Responding to Rod Liddle . . . Sigh

I don't know whether to ignore or engage with this self-proclaimed champion of Islamophobia.

Remember Rod "Islamophobia? Count me in" Liddle? He produces the same upmarket, Richard Littlejohn-esque, "It's all political correctness gone mad" column in the Spectator week in, week out.

So I'm never sure whether it's best just to ignore his attention-grabbing attempts at garden-variety bigotry or engage and debate and rebut.

His column this week, on page 19, claims that "the ideology of Islam" lends itself to:

. . . a) homophobia, b) the subjugation of women, c) anti-Semitism, d) viciousness towards so-called apostates, e) authoriatianism and f) a somewhat medieval approach towards crime and punishment.

He adds:

And then there's the barbarism of female circumcision, forced marriages and the notion that those who are not Muslims are not quite human -- that their lives are worthless.

I have a few questions for the editors of the Spectator: 1) Do you have fact checkers? Do you not think it'd be worth providing some evidence from the Quran or elsewhere for such serious and inflammatory accusations against the 1,400-year-old faith of 1.2 billion people across the globe? Find me a single verse of the Quran that justifies or allows "forced marriages" or "female circumcision", or which portrays non-Muslims as "not quite human". I dare you. 2) Would you publish a similar screed on page 19 if the author was a Mr N Griffin of the British National Party? I mean, let's be honest -- Griffin and his ilk would probably not disagree with a single word that I've quoted above.

In such columns, Liddle often claims, as he does here, that he draws "a distinction between Islam and Muslims" -- ie Muslims as people = good; Islam as ideology = bad. I tend to take the reverse view -- Islam is a religion of morals and justice and peace; it is Muslims who fail to adhere to its tenets, pervert its principles and hijack the faith for self-serving, politicised and/or criminal purposes. As George Bernard Shaw is said to have remarked, "Islam is the best religion but Muslims are the worst followers." I'd add: judge Islam on its own principles and not the barbaric and backward practises (female circumcision, suicide bombings, anti-Semitism) of a minority of its followers.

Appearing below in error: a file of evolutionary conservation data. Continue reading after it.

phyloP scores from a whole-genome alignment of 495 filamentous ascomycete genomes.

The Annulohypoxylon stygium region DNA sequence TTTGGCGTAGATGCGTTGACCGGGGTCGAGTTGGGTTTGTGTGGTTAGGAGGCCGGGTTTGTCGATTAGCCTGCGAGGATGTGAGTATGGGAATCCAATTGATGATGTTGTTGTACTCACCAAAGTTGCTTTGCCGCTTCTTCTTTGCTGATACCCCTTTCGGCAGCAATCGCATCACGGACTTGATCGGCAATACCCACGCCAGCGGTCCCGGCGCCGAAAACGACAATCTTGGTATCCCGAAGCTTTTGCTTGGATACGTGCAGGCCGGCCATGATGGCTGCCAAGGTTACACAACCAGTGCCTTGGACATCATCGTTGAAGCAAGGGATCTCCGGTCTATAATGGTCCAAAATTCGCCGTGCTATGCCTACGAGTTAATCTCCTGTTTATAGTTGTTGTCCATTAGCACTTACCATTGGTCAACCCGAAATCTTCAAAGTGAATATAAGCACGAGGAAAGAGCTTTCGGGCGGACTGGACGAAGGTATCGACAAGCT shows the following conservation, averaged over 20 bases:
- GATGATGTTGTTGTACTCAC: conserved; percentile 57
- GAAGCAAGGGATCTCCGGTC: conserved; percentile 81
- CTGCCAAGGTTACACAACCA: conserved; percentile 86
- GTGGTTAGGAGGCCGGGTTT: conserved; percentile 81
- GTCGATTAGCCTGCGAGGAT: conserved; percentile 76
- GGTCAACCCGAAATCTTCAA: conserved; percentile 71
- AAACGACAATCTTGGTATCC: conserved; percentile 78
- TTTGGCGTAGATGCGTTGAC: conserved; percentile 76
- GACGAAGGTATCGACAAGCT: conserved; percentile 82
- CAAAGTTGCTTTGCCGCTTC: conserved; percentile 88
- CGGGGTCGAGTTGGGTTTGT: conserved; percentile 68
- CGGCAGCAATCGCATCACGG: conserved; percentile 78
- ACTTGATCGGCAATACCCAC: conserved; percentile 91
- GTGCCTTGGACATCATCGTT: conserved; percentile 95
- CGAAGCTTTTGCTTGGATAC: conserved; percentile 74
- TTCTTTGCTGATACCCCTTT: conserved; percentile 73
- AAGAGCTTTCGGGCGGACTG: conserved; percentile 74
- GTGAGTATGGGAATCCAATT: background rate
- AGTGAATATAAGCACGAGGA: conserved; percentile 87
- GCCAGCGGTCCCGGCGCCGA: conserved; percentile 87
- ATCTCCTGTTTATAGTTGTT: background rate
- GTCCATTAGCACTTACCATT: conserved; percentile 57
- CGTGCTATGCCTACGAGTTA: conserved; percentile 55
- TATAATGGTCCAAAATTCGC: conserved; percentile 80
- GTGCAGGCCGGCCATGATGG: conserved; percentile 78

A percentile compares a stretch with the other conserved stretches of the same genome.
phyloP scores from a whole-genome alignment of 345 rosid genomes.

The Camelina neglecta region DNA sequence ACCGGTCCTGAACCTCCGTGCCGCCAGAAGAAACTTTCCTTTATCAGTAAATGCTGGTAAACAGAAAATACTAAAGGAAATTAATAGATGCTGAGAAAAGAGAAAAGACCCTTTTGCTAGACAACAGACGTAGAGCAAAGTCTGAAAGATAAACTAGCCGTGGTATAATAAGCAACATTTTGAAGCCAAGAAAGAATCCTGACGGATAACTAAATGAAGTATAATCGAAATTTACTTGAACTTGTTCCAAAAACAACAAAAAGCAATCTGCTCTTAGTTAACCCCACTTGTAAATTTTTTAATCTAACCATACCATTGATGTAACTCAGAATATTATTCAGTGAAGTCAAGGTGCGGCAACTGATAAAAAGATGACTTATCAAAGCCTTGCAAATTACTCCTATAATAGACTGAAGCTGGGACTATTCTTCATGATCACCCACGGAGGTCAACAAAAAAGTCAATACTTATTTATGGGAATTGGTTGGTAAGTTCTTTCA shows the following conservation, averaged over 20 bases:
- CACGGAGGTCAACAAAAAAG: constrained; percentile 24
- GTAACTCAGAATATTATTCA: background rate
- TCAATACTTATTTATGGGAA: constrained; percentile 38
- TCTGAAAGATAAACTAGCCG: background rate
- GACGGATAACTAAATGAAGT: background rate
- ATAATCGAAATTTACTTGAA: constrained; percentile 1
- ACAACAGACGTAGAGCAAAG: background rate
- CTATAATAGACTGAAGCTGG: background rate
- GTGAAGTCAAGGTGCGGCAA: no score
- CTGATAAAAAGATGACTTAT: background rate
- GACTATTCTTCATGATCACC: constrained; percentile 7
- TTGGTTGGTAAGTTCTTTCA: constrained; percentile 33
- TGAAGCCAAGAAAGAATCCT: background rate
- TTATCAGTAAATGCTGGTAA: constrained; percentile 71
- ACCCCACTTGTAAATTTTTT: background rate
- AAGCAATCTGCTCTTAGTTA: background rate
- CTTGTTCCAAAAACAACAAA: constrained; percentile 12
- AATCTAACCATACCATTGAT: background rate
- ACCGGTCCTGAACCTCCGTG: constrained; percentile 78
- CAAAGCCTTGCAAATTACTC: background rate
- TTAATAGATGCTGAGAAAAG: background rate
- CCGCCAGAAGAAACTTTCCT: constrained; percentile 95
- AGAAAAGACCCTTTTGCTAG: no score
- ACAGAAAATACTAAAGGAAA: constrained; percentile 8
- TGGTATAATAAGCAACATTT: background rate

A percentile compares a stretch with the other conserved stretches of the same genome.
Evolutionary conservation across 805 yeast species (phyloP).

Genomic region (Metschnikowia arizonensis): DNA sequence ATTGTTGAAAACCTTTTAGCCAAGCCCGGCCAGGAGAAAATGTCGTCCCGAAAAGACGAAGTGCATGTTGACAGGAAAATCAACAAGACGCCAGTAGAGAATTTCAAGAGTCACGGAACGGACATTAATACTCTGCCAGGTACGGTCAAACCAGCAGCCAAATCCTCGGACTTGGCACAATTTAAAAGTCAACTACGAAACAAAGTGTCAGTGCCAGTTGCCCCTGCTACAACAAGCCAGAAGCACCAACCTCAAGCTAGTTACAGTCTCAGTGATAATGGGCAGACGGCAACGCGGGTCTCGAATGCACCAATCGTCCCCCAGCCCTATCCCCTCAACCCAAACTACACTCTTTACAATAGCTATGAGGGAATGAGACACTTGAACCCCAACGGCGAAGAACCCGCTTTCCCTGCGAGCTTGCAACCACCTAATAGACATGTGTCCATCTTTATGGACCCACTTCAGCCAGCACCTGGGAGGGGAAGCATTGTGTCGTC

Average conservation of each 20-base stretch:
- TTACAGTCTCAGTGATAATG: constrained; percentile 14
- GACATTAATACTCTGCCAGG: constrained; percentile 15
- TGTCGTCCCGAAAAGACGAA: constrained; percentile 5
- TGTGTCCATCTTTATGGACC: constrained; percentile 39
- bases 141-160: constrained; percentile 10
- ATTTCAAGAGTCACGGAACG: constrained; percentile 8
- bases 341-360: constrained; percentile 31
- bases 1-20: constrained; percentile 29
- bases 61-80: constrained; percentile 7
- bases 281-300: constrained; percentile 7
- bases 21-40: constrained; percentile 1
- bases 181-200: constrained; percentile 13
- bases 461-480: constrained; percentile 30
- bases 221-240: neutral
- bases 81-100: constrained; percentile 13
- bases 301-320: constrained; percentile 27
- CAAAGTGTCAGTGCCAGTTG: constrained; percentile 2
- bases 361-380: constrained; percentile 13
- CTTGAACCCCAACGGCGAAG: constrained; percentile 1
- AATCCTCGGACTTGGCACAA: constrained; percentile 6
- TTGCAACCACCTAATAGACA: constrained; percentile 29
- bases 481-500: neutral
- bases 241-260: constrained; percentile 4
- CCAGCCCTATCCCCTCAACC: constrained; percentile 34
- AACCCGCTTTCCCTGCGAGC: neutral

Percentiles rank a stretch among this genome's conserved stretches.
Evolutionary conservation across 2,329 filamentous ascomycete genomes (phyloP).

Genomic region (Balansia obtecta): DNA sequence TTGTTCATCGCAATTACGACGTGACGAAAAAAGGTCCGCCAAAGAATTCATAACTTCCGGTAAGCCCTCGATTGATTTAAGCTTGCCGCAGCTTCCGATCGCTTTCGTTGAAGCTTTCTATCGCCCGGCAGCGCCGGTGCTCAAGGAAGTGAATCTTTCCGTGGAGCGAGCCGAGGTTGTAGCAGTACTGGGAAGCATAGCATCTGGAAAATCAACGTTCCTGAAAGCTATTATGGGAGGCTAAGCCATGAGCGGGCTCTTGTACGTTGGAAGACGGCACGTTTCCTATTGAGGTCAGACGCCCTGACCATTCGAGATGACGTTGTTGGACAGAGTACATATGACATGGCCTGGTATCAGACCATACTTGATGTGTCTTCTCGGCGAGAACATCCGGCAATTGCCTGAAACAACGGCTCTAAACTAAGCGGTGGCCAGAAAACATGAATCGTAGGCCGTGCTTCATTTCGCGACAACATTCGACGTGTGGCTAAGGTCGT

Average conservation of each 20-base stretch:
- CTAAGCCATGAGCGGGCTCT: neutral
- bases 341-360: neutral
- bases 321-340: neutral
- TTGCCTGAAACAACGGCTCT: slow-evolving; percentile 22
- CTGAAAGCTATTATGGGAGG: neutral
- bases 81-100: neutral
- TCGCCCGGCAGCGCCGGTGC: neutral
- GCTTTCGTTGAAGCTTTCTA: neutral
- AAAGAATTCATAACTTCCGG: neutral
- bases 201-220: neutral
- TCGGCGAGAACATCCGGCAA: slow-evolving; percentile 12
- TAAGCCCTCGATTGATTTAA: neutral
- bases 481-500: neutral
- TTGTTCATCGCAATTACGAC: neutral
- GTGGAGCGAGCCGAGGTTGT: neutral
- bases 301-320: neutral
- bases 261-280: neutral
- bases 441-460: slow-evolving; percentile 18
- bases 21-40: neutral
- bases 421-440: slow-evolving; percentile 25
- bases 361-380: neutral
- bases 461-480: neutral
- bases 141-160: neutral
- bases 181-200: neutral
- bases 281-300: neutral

On a side note, God bless Peter Oborne, on page 16.

Mehdi Hasan is a contributing writer for the New Statesman and the co-author of Ed: The Milibands and the Making of a Labour Leader. He was the New Statesman's senior editor (politics) from 2009-12.

Photo: Martin Whitfield
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Labour MP for East Lothian Martin Whitfield: "I started an argument and ended up winning an election"

The former primary school teacher still misses home. 

Two months ago, Martin Whitfield was a primary school teacher in Prestonpans, a small town along the coast from Edinburgh. Then he got into an argument. It was a Saturday morning shortly after the snap election had been called, and he and other members of the local Labour party began discussing a rumour that the candidate would be an outsider.

“I started an argument that this was ridiculous, we couldn’t have a candidate helicoptered in,” he recalls. He pointed out that one of the main issues with the Scottish National Party incumbent, the economist and journalist George Kerevan, was that he was seen as an outsider.